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John Lair Papers

 Collection — Multiple Containers
Identifier: BCA 0066 SAA 066

Scope and Contents

These are the papers of John Lee Lair, pioneer country music broadcaster, music collector, and community historian. They consist mainly of business correspondence, mail from radio listeners, photographs, radio program scripts, and broadcast recordings. Included in the collection are printed promotional material, news clippings, performer repertoire lists, oral history transcripts, and audio-visual materials.

Listen to Radio Recordings and / or Read Play Lists


  • created: 1930-1999


Conditions Governing Access

Records can be accessed through the Reading Room, Berea College Special Collections and Archives, Hutchins Library, Berea College.

Conditions Governing Use

Federal copyright regulations apply to all materials.

Biographical Note

John Lair was born in Rockcastle County, Kentucky on July 1, 1894. His father was a farmer and Lair attended a one-room school before going on to finish high school in the county seat town of Mount Vernon. After army service in World War One, he worked in a variety of jobs that included teaching school and editing a small-town newspaper.

  Work as an insurance company claims adjuster brought him to Chicago in the late 1920s where he became interested in radio. He was able to find work for early Kentucky country music performers such as Red Foley and the duo of Carl and Harty on the WLS National Barn Dance and eventually was employed by WLS as producer, MC, and Music Librarian.

  He became particularly interested in discovering the real life events upon which old songs were based. In the process he began accumulating a large sheet music collection and gained a reputation as an authority on folk music. He wrote songs of his own as well, including “Take Me Back to Renfro Valley,” “Freight Train Blues,” “Only One Step More,” and “The Man Who Comes Around.”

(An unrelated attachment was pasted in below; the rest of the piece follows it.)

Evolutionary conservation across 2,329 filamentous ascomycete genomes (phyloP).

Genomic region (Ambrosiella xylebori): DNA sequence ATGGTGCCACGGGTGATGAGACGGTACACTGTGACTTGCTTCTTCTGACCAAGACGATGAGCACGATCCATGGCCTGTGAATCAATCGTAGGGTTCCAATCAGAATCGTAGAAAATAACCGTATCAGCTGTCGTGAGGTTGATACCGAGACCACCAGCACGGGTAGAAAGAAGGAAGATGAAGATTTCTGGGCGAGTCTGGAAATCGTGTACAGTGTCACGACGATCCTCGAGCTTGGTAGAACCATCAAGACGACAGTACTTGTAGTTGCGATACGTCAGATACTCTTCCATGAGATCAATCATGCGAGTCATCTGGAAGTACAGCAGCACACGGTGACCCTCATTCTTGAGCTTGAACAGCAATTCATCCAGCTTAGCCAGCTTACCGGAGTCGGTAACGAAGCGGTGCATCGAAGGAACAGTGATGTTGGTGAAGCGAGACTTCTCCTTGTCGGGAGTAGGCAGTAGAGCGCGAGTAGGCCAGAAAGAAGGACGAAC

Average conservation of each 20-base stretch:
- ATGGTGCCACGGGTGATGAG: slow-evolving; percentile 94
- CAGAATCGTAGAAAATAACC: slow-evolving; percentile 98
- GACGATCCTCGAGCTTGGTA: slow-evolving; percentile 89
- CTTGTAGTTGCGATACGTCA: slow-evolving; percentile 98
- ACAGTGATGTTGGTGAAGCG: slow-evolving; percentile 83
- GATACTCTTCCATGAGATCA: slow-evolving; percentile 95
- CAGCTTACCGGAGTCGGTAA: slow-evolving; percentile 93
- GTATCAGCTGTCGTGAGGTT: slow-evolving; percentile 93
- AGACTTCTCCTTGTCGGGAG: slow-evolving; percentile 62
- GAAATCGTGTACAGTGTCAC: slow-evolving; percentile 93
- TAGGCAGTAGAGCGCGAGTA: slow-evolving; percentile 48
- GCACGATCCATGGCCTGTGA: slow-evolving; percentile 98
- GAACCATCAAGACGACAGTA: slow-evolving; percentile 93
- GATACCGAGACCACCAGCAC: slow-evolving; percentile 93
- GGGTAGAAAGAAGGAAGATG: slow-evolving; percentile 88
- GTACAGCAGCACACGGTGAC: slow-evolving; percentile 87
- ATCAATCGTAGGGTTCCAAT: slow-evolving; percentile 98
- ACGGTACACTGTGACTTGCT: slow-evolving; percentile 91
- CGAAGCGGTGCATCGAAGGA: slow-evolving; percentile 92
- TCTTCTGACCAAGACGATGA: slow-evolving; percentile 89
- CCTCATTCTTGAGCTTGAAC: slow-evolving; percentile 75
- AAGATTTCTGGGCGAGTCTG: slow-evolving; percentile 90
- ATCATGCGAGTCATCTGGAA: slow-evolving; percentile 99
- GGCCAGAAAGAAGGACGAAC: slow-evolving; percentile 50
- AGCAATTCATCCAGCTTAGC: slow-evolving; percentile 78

While at WLS, he began thinking of having a radio barn dance program of his own. Instead of another city location, he planned to stage his show in an actual barn in his Rockcastle County home community of Renfro Valley. His first step in this undertaking was moving from WLS to Cincinnati’s WLW where he started the Renfro Valley Barn Dance. While developing a Renfro Valley radio identity on WLW, Lair set about building his Kentucky country music tourist complex that eventually opened in 1939. It included a barn-like auditorium, the one-room log school of his youth, and restored, water driven gristmill. There was also a rustic appearing but newly built restaurant, gift shop, U.S. Post Office, and overnight cabins. Later there would a pioneer museum and old fashioned country store. Beginning in 1944 Lair began publishing a monthly newspaper, the Renfro Valley Bugle. In addition to news of his radio programs and performers, he wrote extensively about Rockcastle County history.

His radio programs were heavy on comedy, turn-of-the-century sentimental songs, old English ballads, and rural string band music. The two programs he is best known for are the Saturday night Renfro Valley Barn Dance and Sunday morning Renfro Valley Gatherin’. The Barn Dance was heard widely on WLW and later Louisville’s WHAS. The Gatherin’, started in 1943, was carried by WHAS and the CBS Network. Less well known was Monday Night at Renfro Valley which was heard on NBC only from August 1940 through April 1941.